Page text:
The very nature of Government projects, whether they are desktop rollouts; building restacks; or upgrades of tax systems, benefits delivery systems or whatever is that they’re big. They’re not necessarily the biggest global companies – after all, Walmart has about as many employees as the NHS and I can imagine that companies like GE have 400-500,000 or so (not that I could find out that number on the website – lesson one: if you don’t know where to find what you’re looking for on the web, you’ll almost never find it).
The consequence of often running such big projects is that even when dealing with small projects (and here, I put big in the hundreds of millions total life cost and small in the 5s and 10s of millions, UK pounds), there is an overwhelming tendency to throw additional requirements onto the list until it becomes as big as possible. This may be a result of the procurement processes that give you “one shot” at a given project, preceded by a lengthy buying/decision review; or it may be because public sector people are less directly engaged in a project during its implementation (the hand grenade over the wall syndrome). I guess it could be that public sector people inherently believe that the private sector will step up and deliver complex projects given the budget – although much recent evidence points to that not being the case.
One of the latest “small projects made big” is the whole content management / knowledge management / records management programme. People are looking for a killer, install-once, take care of the problem solution to run the department’s Intranet, the Internet site, internal records management, freedom of information accesses and, in some cases, the end to end paper publishing lifecycle (including leaflets, staff manuals, public policy documents and so on). The consequence of putting so many “related” things onto your do list is absolute, certain, guaranteed, cast-iron solid failure. A company bidding will be pulled in so many directions by so many stakeholders that prioritising what comes next will never be feasible. Such a project will never be meaningfully delivered – all that will result is a series of bodges as tools are stretched to do things that they weren’t supposed to do, and processes are shoehorned into routes that they were never meant to follow. Ugh.
I don’t know whether this is an apocryphal story or not, but it illustrates the point nicely. A year or so ago, I was doing some work in the NHS looking at how the National IT programme might be structured – the work I’d been asked to do was part of a review of progress so far. One of the people I talked to was a doctor from a regional hospital who talked me through how his people were going around a procurement for new IT services. They’d been instructed by the procurement people to think of everything that they might need in the future and include it in the requirements list – nothing was to be prioritised, it was just a long list. So this doctor had wondered for a while and decided that a useful thing to have would be a bed blanket temperature controller. He wanted to be able to set a specified temperature for a given patient as part of their treatment plan and then ensure that the blanket was kept at this temp through an automated monitoring process. I’m sure that’s a laudable aim, but can you imagine what it would cost to wire up every electric blanket to a system, keep track of which patient was there and ensure that the temp was right? Far better, surely, for the patient to carry a piece of cardboard with the temp setting she needs on it and have anyone who comes in the room to do something else check that it’s ok? Or, maybe, just put the temp control next to the patient and let him take care of it?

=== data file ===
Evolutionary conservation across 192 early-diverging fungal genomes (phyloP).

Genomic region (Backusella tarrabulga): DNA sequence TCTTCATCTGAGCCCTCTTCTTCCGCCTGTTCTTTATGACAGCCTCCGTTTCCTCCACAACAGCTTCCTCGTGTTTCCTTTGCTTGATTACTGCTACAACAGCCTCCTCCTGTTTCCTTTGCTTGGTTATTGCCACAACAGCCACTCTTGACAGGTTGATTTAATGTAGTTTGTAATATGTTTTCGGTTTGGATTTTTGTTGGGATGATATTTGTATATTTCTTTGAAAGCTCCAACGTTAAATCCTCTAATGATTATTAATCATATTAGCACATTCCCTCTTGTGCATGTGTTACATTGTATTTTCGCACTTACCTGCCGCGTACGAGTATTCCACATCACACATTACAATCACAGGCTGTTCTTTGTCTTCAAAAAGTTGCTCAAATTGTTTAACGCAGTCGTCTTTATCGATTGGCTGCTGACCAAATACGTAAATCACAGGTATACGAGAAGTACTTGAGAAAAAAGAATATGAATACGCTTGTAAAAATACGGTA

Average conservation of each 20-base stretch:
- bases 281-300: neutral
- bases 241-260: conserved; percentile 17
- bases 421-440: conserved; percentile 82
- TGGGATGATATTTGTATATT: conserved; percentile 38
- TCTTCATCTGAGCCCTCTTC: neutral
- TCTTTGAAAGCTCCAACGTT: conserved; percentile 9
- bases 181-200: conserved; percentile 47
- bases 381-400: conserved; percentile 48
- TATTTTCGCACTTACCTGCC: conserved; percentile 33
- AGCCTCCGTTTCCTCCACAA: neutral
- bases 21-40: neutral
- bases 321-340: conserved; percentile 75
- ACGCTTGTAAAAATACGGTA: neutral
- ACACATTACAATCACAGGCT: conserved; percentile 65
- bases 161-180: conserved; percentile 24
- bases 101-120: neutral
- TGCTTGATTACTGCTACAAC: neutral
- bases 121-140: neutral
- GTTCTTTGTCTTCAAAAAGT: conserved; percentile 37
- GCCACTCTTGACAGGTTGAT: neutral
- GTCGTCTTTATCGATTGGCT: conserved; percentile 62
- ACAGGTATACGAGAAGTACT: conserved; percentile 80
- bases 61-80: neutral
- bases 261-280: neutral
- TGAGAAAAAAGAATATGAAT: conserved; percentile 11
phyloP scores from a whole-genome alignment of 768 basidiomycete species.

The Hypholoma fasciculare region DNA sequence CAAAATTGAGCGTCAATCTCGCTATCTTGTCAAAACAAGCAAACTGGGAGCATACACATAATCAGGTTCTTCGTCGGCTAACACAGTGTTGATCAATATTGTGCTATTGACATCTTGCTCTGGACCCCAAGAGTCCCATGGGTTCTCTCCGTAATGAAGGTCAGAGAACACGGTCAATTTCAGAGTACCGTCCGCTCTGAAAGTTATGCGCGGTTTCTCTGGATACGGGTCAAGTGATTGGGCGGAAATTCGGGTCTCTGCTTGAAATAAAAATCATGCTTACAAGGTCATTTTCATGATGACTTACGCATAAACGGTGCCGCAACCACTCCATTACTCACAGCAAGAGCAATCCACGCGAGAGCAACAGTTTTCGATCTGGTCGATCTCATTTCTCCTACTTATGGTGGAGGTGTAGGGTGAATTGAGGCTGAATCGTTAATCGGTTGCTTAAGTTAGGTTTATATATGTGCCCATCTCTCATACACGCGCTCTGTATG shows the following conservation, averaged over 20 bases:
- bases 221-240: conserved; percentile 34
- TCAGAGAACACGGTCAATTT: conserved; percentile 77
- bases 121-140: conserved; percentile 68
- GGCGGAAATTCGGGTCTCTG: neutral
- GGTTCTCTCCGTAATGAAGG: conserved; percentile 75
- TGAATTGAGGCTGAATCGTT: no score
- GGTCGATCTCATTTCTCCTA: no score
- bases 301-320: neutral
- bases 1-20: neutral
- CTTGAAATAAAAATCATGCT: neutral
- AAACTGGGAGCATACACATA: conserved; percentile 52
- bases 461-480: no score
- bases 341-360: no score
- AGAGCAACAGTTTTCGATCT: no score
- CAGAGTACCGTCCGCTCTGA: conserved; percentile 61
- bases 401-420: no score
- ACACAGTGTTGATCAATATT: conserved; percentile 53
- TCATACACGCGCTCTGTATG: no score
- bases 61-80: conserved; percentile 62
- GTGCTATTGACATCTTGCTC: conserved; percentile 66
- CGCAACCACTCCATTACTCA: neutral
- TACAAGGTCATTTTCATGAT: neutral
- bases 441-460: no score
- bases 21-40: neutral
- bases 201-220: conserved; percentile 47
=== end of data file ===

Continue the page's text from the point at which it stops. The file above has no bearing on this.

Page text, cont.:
So, sometimes it seems to me that a bit of concentration on doing some small things well would make a lot of process towards getting the big things right – rather than trying to make a big thing work and ending up doing it badly. Even in a big project (and it’s undeniable that projects in NHS are going to be enormous), breaking them up into small enough parts and handling them individually with appropriate linking standards is likely to result in far better results.
Every time I think of this topic, I come back to research figures that the Standish Group quote: 45% of features in any given product are never, ever used; 19% are rarely used, 29% are often used, 7% are used all the time. Just getting the core 7% done for a defined scope would give payoff in record times and allow work to start on the 19% with money in the bank from productivity saves already underway.
So, a few little things well instead of some big things badly and I think we could make a difference. It will require people to think differently about how they structure their projects, it will require suppliers to work to persuade customers that they don’t need all that they’re asking for – some real points of conflict might arise there, but how else will we progress?